Sit Down, Shut Up

TV review by
Kari Croop, Common Sense Media
Sit Down, Shut Up TV Poster Image
Colorful 'toon aims crude humor at consenting adults.

Parents say

age 15+
Based on 3 reviews

Kids say

age 14+
Based on 9 reviews

A lot or a little?

The parents' guide to what's in this TV show.

Positive Messages

None of the adults at Knob Haven High School are very good role models, although P.E. teacher Larry Littlejunk comes closest to being the voice of reason. Others alternately flirt with students, buy pornography, get naked in front of the school board to prove they "didn't come from no monkey," and plot to put student athletes on steroids to boost alumni funding. Some characters are stereotyped, notably a Middle Eastern janitor.

Violence

Some cartoonish violence, including a man getting stabbed in the neck with a dart at the school carnival and a flashback to a school production of Edward Scissorhands that ends with the audience getting doused in blood.

Sex

Heavy sexual innuendo, with some cartoonish "nudity" that's blocked out with a black censor bar. The drama teacher is openly bisexual and makes jokes about students painting his face on "anything with a hole in it," the English teacher covers his erection with a stuffed animal while talking to a female colleague, booths at a school carnival include a "Sausage Toss" and a "Salad Toss," and the list goes on.

Language

Audible words include "hell," "damn," and "ass," as well as sexually charged terms like "nut sack," "yam sack," "testicles," "tits," and "horny." Bleeped phrases include "f--king idiot."

Consumerism
Drinking, Drugs & Smoking

Occasional use and promotion of illegal substances. One episode revolves around a plot dreamed up by the acting principal to put the football team on steroids to improve their performance. Teachers also sample drugs that they confiscate from students and sometimes drink alcohol.

What parents need to know

Parents need to know that this animated comedy takes place in a small-town high school but focuses on the dysfunctional lives of its faculty and staff, a motley crew of pseudo-professionals who don't really like their jobs, their students, or each other very much. Because the series is aimed at adults who appreciate crude humor, there's plenty of iffy material when it comes to kids and teens, from heavy sexual innuendo, bleeped cursing, and audible words like "porno," "nut sack," and "three-way" to crude jokes about doing drugs and drinking -- plus a borderline racist portrayal of a Middle Eastern janitor who speaks "scary Muslim talk." Proceed with caution.

User Reviews

  • Parents say
  • Kids say
Adult Written byAntonio Contreras June 2, 2009

It was cancelled already

This show has been cancelled, so it doesn't matter how bad it was
Adult Written byostrich_reg April 20, 2009

It isn't really that good

The humor is quite crude, not like south park but after watching 5 minutes of this cartoon I felt like I should do something for the planet like plants some tre... Continue reading
Teen, 14 years old Written byAttack Attack April 27, 2009

Funny at times; but forced at others

I believe that this show is average. I watched the first two episodes and I'm torn. Some of the moments are very clever that i found hilarious, while other... Continue reading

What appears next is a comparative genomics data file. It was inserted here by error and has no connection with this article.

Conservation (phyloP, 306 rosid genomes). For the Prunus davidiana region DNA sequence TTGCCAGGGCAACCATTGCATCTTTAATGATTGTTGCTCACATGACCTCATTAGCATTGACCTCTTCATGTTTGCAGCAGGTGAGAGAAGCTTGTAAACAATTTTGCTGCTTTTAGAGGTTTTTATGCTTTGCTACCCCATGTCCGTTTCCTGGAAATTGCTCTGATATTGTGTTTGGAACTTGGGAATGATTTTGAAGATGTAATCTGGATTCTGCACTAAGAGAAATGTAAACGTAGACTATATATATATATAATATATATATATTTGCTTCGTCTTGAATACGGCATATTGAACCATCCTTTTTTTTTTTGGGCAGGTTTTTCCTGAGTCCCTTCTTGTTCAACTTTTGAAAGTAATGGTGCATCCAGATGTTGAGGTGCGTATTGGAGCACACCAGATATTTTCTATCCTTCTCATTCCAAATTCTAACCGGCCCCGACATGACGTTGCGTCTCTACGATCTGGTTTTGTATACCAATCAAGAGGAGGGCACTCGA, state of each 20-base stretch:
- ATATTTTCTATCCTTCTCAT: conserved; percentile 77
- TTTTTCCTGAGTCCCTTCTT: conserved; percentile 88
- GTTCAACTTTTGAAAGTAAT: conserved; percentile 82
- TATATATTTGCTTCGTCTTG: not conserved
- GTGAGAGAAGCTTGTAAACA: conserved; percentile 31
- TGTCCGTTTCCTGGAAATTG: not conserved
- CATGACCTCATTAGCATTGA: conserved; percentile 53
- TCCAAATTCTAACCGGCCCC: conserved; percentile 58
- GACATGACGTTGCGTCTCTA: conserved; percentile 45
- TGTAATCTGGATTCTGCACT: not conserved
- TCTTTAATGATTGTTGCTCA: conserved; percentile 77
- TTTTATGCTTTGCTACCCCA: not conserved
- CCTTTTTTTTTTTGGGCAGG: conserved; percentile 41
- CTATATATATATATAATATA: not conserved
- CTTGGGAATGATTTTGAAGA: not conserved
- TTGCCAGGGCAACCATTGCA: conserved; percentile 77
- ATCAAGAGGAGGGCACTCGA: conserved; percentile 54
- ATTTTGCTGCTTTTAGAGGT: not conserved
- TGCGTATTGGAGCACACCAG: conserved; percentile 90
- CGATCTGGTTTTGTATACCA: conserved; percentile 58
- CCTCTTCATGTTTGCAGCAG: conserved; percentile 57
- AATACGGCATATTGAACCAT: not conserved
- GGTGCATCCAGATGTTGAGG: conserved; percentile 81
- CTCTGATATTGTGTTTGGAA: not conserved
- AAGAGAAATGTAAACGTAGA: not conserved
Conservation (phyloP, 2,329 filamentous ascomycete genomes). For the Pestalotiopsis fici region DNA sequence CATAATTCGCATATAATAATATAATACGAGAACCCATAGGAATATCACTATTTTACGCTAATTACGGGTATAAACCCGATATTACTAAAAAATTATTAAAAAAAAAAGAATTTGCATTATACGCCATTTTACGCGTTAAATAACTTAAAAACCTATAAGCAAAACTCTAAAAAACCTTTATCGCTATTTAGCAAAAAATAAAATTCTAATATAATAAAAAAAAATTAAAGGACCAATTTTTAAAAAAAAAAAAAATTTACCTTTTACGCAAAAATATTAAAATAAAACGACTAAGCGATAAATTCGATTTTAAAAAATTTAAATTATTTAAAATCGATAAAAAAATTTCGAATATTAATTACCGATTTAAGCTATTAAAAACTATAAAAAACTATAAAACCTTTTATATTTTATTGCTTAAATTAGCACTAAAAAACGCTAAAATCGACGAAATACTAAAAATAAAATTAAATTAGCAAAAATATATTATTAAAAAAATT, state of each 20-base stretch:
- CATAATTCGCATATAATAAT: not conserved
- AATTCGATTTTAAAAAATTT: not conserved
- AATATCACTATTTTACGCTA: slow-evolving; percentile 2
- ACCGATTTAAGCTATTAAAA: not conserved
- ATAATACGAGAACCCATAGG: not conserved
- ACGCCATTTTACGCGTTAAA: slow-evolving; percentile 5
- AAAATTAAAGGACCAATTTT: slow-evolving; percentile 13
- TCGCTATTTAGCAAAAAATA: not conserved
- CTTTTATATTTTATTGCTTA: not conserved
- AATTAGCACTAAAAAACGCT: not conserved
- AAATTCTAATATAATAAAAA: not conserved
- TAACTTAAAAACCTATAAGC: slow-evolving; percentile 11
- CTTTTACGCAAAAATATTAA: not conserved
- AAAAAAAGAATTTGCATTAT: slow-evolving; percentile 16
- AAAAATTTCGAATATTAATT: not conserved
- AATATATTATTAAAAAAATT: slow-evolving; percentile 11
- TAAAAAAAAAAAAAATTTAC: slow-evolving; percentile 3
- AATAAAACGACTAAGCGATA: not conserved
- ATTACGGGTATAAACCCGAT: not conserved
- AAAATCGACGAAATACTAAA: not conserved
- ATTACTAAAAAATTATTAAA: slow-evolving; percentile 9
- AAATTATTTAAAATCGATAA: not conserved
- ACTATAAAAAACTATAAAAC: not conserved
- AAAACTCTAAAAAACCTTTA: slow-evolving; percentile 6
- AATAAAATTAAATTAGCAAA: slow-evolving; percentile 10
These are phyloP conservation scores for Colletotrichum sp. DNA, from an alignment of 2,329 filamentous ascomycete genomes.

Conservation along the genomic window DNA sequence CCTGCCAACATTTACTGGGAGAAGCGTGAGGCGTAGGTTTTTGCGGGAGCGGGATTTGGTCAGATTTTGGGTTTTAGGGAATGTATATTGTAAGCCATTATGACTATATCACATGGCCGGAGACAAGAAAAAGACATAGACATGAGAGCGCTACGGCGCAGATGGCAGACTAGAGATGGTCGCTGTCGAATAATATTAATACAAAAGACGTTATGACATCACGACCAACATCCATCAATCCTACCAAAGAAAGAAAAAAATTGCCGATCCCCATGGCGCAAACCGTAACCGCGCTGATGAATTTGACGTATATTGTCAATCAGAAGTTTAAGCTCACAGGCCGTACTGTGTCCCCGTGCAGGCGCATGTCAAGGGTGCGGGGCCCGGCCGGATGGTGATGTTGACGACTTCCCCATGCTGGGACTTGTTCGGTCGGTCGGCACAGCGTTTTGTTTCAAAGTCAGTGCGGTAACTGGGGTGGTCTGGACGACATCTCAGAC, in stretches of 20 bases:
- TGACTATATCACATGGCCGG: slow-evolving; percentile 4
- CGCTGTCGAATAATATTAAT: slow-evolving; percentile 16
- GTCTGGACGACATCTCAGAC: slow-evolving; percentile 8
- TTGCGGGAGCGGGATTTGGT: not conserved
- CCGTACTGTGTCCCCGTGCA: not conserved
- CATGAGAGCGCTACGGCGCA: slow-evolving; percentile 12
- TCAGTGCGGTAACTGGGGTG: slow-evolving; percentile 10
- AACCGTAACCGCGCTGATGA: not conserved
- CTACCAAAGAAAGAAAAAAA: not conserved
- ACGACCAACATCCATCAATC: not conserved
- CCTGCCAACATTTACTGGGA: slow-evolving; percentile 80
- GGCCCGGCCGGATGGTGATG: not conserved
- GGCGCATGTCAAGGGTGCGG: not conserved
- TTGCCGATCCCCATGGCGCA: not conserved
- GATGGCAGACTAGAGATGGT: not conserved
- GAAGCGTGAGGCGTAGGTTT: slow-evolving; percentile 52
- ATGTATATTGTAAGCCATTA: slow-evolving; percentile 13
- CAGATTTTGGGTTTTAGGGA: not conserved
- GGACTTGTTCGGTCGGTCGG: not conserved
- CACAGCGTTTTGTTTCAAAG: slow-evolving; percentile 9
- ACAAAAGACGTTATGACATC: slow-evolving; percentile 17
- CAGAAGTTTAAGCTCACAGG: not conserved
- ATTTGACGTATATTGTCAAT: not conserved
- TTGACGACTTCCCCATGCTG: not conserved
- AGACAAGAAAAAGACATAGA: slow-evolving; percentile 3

Teen, 17 years old Written byI_TellTheTruth September 17, 2011

Not as terrible as CSM says

I read this review and then watched the show, expecting it to be extremely offensive. It wasn't really THAT bad. It wasn't nearly as offensive as Fami... Continue reading

What's the story?

Setting animated characters against a backdrop of live-action scenery, SIT DOWN, SHUT UP follows the antics of the faculty and staff at Knob Haven High School, a place where students "always come second." The mixed bag of dysfunctional educators includes everyman gym teacher Larry Littlejunk (Jason Bateman), body-conscious English instructor Ennis Hofftard (Will Arnett), Creationist science teacher Miracle Grohe (Kristin Chenoweth), put-upon German instructor Willard Deutschebog (Henry Winkler), and bisexual drama teacher Andrew Legustambos (Nick Kroll). The show is based on a popular live-action Australian series by the same name.

Is it any good?

Fans of the now-canceled comedy classic Arrested Development will really want to like this cheeky Fox cartoon dreamed up by Arrested Development writer Mitchell Hurwitz and producers Eric and Kim Tannenbaum of Two and a Half Men. But for some reason, the jokes in Sit Down, Shut Up just don't play out with the same freewheeling hilarity that Hurwitz probably intended.

Yes, we get that even the characters' names are jokes in themselves -- Larry Littlejunk is pretty obvious, Andrew Legustambos (a play on the Spanish words for "he likes both"), less so. But maybe Sit Down, Shut Up falls flat because it relies too much on sophomoric body-part puns instead of the smart comedy viewers were expecting. With all the potential of that wasted voice talent, it's a definite disappointment.

Talk to your kids about ...

  • Families can talk about humor that pushes the envelope when it comes to social mores and political correctness. Is it ever useful? Why or why not? Is it possible for something to be funny and offensive at the same time? Parents and kids can also talk about whether audiences would perceive this show any differently if it featured live actors instead of animated characters. Can animated comedy series like this one get away with more when it comes to crude humor because they seem less like real life than live-action?

TV details

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